Blood & Treasure: An Idea and a Problem

Before I begin this post … The NOD 13 E-Book is back up for sale. I had forgotten to credit an artist, so I needed to bring it down until I could fix the PDF this morning. So – back up for sale, $3.50. Buy it HERE if you’ve a mind to.

Now back to our regularly scheduled post …

How many readers do yard work or putter around in the garden? If not, I highly suggest it, because it gives you time to think and create.


B&T Ranger by Jon Kaufman

Today I was putting in a veggie garden and while I toiled a thought popped into my head. I want Blood & Treasure to be inclusive of all the editions that fed into the SRD – but that means a Referee who wants to run the game without some material from one or another edition has to put together a list for his players of what material is forbidden. That’s a pain in the butt.

So, working off of ideas I’ve seen floated around by Zak Smith and Jeff Rients and possibly others, I thought I might help those Referees out. Obviously, if a Referee is exluding material based on the theme of his or her campaign, I can’t read their minds and help with that. But, if they want to exclude things based on the edition it showed up in, that I can handle.

The idea is simple. I’m using three categories of material:

Classic: For me, this is the material that showed up in the three original books and material from the “basic” game written by Holmes and expanded by Moldvay, Cook and Mentzer. So, the four basic classes (yes, of course you don’t have to use the thief), the human, elf, dwarf and halfling, the old stand-by spells and the old stand-by monsters.

Advanced: This is the stuff from the original supplements as well as the first edition of AD&D. Material (i.e. classes, races, spells and monsters) that is “advanced” will be marked with a little black diamond next to the name.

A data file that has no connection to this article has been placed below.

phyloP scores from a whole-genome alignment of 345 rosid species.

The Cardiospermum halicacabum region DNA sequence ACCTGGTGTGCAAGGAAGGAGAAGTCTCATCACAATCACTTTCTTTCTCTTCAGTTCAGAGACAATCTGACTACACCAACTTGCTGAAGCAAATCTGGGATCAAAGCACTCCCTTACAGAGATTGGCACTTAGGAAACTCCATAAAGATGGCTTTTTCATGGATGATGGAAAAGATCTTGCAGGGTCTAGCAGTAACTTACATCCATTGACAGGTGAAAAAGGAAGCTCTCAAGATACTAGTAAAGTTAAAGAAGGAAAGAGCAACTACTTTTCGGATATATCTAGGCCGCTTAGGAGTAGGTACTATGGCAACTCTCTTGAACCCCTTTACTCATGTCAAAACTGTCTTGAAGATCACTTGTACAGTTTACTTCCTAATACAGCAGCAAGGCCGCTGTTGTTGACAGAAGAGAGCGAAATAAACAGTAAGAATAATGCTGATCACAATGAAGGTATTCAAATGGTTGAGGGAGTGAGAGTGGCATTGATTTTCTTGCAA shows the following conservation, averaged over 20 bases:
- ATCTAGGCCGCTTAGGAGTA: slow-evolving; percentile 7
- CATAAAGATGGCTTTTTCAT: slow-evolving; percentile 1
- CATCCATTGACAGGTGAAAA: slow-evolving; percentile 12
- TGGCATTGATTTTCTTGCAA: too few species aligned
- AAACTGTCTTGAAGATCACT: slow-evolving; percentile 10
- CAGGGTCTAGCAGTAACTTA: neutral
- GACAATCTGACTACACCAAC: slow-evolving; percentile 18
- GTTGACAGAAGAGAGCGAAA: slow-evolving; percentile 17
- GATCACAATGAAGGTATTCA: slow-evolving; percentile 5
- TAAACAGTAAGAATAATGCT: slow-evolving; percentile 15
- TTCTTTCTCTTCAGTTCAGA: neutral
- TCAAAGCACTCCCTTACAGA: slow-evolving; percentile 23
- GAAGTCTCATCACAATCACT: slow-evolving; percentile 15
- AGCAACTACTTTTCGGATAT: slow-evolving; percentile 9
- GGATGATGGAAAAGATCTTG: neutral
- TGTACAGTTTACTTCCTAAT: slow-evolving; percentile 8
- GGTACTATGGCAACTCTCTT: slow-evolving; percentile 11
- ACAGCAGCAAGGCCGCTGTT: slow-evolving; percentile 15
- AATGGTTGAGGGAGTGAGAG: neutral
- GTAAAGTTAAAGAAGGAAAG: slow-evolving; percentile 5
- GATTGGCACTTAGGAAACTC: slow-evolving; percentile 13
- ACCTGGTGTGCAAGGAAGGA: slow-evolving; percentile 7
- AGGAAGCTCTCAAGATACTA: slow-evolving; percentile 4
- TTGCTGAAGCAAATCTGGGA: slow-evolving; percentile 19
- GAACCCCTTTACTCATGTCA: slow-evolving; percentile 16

Expanded: This is the stuff that showed up in the 2nd and 3rd editions of the game, from feats to sorcerers to tieflings to grey renders. Expanded material will be marked with a little black circle.

So, if a Referee just wants to run a “classic” campaign, he can tell the players to avoid any race, class or spell marked with a diamond or circle.  Likewise, those who want an “advanced” campaign can caution players not to attempt to use materials marked with a circle. Simple and, I think, not too intrusive. Let me know what you think …

Inclusivity is nice, but it poses some problems. For all intents and purposes, I am finished writing Blood & Treasure and it looks like it’s coming in around 300 big fat pages. That’s a sizable book, and not to some peoples’ taste. So …

How about I produce three books?

One will be a 300 page monster with everything in it. This should run in the $30 range.

The other two will be divided into a Player’s Guide with the classes, races, spells and basic rules (combat, skills, saving throws, etc.) and a Referee’s Guide with monsters, treasure and info on creating and running adventures and campaign worlds. These would probably sell in the $15 range.

My only worry here is that somebody could accidentally buy all three and waste some of their hard earned money.

Again, let me know what you think.

9 thoughts on “Blood & Treasure: An Idea and a Problem

  1. If you're worried about people mistakenly buying all three, name the 300 pg book with a word like “complete”, “combined”, or “omnibus edition” in the title. Also, put a sentence on the cover like, “This edition includes all material from BOTH the players and gms books.” If anyone accidentally buys all three then, they're just being unobservant.


  2. Why bother with the big book if the price of the two player's book and referees book together come to the same price? Those that want it all (like GMs) can buy both books and players can just pick up the player's book.


  3. Good points. I don't think, using Lulu, I can technically sell things as a bundle, but the two books would be there just the same. I am now thinking I might not bother with the 300-pager after all. Thanks folks!


  4. Okay – funny thing. The comments here are leading toward “just do the two books”, while the comments on G+ lean toward “Do all three”. I think I'll probably just do all three, since ultimately that pleases everyone and it lets me design a cover for the Referee Guide and, well, I like picking out cover images.


  5. You might get some people who are willing to go in for the $15 price point even though they know they aren't getting all the rules. They might be interested in your DM rules or Player rules specifically. And once they read it, they decide to buy the other one.

    You might have some DMs who want the players to have the Player rules but not the DM rules. It might also be cheaper for them to buy a few Player books and one DM book because not everyone needs all those rules.

    It's also less daunting to find out that you have two 150-page rulebooks than a single 300-page book to read and understand. It's easier to flip through and find the information you need if you know which book it's in. By the way, you might want to have a combined index in both volumes with page numbers in bold for one and regular for the other.


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